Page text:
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  1. #1
    Old Dawg (Senior Member)

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    Default Service dogs allowed?

    Odd question here. I'm on a waiting list for a service dog, and it will likely be a Pyr (hence me skulking around these forums). If we were to compete in an obedience competition, would it be cheating to use a dog that's a certified service dog?

    I likely won't ever do this, but mostly I'm just curious. I know next to nothing about competitions and shows, so I'm fascinated.

  2. #2
    Old Dawg (Senior Member) Davey Benson's Avatar

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    well.....

    I can see a great Pyrenees being used for a therapy dog, I'm not sure about a "service dog". Depends on their job.

    As far as obedience competition, I don't know that a great Pyrenees would be a "shoo in". They just don't strike me as biddable enough to compete with german shepherds, collies, terriers, and labs.

    Meh... I could be wrong.
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  3. #3
    Old Dawg (Senior Member) Jewel's Avatar

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    Nope, it would not be cheating to compete a dog certified as a service dog in obedience competition. Obedience competition requires precision in performing the exercises, which is different from what is a service dog does when its working.

    A pyr is not commonly seen in obedience competition. There are obedience titled pyrs, but it's usually not as easy to train a pyr to do the precision work as compared to training other more biddable breeds. Bijou is in training for obedience competition right now... hehehehe, here's a vidoe of Bijou; this one command took about 9 months to train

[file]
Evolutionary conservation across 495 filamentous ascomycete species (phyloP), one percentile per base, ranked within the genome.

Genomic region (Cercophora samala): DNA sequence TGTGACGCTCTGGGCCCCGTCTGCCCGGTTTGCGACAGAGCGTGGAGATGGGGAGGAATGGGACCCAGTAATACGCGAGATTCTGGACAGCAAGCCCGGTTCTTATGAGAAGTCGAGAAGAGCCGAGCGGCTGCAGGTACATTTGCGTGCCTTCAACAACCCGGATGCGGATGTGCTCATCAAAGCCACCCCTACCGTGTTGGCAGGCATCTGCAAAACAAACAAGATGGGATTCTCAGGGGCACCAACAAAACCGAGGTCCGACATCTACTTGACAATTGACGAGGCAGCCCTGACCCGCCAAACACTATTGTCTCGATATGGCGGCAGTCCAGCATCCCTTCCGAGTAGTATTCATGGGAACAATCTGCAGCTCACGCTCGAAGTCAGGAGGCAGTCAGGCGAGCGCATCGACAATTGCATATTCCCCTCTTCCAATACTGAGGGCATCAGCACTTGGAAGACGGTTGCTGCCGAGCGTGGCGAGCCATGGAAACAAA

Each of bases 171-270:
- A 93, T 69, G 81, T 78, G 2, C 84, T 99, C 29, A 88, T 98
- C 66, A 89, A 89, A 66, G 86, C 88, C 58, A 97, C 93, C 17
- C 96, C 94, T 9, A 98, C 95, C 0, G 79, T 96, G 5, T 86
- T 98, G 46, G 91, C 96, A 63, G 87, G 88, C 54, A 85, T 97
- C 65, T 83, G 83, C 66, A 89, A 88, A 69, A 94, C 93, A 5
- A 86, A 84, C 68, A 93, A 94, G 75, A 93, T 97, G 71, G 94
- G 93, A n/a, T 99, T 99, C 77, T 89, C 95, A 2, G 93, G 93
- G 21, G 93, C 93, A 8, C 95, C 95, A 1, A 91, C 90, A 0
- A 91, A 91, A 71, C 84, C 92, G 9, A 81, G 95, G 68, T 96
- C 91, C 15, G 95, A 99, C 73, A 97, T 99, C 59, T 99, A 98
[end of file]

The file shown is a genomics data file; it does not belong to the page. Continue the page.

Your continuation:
Also, when one competes in either obedience, agility, or rally, one doesn't necessarily have to compete with other dogs that are entered. This is because these competition are for each individual dog to earn qualifying scores and then with the adequate number of qualifying scores, to earn titles. While there will be a first place winner in each class of competition, a dog doesn't have to win a class in order to earn titles. This is why Bro has earned multiple agility titles notwithstanding he is by no means fast compared to other dogs competing in his class.

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    Old Dawg (Senior Member)

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    Davey, apparently pyrs make amazing Autism service dogs. Service dogs for other disorders are needed to take direct commands from the handler. However, Autism service dogs need to be able to think on their own, and make up their own mind as to what to do. It also helps that pyrs naturally make order out of chaos (when they're not causing it themselves), which Autism definitely can be.